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With Benjamin in Greensboro, Alabama

                                    Jeff Newberry

Sunday afternoon:  an empty town square,
closed shops. Boarded windows. Half a failed
town, half a place no one ever leaves.

Your grandfather’s shadow darkened
fence slats in ’59, a boy on bicycle,
baseball cards in spokes. Hazed memories

(not mine): your grandfather in a coonskin
cap, a quarter for the picture show,
a black & white world of church & state,

friend & foe, joy, woe, all poles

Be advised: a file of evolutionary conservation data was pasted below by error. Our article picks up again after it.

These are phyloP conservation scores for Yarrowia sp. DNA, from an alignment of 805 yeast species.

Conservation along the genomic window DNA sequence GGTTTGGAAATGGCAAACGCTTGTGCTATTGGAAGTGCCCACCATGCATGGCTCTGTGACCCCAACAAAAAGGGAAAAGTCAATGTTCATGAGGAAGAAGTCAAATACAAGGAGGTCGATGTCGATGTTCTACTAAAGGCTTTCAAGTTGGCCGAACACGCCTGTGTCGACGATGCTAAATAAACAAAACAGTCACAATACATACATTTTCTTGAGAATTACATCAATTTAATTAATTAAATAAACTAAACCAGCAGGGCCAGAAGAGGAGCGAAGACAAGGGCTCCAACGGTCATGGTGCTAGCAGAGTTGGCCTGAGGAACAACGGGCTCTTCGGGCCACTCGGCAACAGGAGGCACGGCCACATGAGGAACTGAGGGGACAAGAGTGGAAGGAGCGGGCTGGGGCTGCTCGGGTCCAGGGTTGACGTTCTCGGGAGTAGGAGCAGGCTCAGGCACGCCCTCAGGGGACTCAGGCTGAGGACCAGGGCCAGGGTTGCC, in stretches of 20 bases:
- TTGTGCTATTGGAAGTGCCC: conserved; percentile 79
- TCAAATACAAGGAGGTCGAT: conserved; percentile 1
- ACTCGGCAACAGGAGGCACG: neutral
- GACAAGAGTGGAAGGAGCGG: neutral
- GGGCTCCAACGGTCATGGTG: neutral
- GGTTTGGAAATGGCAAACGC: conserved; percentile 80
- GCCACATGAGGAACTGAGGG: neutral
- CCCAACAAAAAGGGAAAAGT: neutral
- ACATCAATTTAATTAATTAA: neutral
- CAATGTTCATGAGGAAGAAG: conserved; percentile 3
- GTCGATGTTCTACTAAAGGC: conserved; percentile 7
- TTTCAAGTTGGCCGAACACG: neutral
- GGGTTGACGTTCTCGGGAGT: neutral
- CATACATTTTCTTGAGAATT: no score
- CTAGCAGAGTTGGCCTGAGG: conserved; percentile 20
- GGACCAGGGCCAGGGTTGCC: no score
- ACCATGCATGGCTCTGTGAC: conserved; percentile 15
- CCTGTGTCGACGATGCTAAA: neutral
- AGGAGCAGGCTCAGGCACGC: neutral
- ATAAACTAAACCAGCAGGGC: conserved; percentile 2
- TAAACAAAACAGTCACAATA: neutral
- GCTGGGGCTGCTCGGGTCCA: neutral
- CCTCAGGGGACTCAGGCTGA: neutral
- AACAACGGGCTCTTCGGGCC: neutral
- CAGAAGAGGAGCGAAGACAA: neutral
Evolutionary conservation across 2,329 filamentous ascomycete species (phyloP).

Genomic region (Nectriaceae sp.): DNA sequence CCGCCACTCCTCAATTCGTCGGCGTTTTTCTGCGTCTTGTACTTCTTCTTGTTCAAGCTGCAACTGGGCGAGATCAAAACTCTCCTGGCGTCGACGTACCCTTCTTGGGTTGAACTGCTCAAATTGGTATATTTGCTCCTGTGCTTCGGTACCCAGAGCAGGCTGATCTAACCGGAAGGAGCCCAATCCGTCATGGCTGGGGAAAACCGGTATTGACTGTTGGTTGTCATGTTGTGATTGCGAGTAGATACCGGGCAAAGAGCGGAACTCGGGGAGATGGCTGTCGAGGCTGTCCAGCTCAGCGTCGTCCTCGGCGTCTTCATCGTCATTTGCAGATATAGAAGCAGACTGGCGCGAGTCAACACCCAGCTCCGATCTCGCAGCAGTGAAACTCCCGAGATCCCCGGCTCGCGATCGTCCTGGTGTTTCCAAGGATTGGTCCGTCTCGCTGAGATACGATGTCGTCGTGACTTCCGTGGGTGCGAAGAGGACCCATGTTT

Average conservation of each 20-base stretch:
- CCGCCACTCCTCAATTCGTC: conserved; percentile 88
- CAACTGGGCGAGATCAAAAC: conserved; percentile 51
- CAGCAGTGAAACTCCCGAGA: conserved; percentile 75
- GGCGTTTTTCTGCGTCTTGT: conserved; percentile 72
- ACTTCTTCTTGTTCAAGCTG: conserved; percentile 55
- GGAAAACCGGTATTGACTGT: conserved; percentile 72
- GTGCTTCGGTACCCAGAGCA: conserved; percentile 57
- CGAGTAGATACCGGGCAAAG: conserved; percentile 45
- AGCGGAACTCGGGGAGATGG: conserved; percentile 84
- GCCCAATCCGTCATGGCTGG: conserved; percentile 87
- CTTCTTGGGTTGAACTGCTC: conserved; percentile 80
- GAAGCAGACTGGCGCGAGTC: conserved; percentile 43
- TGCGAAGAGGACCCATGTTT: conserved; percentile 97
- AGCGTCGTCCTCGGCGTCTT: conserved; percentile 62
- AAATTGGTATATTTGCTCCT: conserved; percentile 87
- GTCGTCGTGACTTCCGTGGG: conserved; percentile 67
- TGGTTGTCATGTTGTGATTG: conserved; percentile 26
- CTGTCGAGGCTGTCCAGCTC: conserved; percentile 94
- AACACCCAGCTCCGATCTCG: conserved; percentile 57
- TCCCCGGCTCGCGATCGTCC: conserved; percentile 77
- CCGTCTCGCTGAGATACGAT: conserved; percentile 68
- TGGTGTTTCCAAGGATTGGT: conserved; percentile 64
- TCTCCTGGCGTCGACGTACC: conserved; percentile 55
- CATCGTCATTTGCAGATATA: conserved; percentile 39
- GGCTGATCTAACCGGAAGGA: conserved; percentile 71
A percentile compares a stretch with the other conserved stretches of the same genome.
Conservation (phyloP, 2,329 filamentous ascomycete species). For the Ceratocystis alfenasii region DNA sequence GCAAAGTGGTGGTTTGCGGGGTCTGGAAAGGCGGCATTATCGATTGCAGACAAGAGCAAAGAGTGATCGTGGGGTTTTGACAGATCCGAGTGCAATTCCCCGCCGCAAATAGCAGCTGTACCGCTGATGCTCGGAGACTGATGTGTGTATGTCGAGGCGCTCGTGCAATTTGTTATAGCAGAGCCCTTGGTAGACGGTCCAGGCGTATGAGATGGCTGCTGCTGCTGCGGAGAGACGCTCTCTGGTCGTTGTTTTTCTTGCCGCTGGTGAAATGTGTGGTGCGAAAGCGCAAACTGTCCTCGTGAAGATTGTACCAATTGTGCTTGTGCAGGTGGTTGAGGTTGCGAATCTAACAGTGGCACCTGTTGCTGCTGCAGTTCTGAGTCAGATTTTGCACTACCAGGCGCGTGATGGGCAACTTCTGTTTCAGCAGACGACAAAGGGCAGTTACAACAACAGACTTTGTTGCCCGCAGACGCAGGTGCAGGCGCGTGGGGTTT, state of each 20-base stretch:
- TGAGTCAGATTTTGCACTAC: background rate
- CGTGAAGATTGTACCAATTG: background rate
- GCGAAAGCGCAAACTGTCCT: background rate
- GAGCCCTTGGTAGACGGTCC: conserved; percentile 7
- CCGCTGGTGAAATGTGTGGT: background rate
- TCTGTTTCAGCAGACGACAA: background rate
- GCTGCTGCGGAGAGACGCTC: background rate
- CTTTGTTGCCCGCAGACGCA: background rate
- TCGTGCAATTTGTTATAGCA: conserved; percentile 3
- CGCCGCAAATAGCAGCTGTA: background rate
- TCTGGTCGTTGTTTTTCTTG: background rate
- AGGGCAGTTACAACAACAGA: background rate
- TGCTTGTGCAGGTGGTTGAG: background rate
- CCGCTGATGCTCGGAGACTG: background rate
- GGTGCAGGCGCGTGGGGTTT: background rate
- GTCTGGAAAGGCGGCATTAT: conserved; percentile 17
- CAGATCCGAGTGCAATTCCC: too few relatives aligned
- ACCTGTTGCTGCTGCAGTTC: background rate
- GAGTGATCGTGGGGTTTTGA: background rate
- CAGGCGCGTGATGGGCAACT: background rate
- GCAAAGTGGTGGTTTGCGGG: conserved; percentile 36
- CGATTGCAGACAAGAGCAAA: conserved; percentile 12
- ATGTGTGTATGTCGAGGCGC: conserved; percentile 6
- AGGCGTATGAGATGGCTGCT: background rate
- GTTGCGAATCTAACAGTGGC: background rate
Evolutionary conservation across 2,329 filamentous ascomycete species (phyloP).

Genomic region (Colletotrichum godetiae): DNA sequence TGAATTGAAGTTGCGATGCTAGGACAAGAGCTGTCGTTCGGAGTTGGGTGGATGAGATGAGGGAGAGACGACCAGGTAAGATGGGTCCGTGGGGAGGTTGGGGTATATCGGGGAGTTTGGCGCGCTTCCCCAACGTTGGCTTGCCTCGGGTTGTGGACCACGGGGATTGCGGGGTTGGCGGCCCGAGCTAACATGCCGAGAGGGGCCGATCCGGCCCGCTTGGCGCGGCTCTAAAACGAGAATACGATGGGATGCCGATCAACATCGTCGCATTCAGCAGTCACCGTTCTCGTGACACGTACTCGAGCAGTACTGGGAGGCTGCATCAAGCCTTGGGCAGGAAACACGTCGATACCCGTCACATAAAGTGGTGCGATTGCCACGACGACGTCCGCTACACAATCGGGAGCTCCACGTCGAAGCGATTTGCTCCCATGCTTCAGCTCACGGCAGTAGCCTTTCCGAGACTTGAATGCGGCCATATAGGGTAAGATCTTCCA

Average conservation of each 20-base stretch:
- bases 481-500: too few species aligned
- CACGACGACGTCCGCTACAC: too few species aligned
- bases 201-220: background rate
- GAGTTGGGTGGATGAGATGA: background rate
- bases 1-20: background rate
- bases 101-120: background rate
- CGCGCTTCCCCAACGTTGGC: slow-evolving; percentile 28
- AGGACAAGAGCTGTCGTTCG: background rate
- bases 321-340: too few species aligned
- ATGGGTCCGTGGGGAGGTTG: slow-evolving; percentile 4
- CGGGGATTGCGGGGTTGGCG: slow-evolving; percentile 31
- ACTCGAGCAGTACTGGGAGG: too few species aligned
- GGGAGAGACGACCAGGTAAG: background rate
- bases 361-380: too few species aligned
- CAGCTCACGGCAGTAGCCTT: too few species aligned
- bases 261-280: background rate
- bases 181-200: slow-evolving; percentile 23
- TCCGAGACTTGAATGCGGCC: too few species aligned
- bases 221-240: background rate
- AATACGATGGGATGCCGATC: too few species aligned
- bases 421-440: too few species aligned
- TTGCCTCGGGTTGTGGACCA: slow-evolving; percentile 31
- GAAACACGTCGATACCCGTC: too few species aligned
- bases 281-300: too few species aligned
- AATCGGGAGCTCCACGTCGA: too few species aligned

waving flags of freedom, flags of victory.
You ask me Where is everyone?

I say It’s Sunday. They’re all home,
sleeping off a meal. Watching football.

I’m hunting a park, a swing, spindled

monkey bars for you to hang from, climb,
some memory we might make for you
or me, some true story I can one day retell.

No parks here. This place outlives children.
Every street bleeds into one: hedged,
empty windows, silent porches. Carter-era

cars bought when Reagan took office.
We pass through town again, drive over
our own shadow as dusk mutes the day.

Empty shop windows reflect our passing.
When night comes, we’ll be gone, too.
I want to tell you more, but I’ve no claim

to this town. We’re all strangers here.

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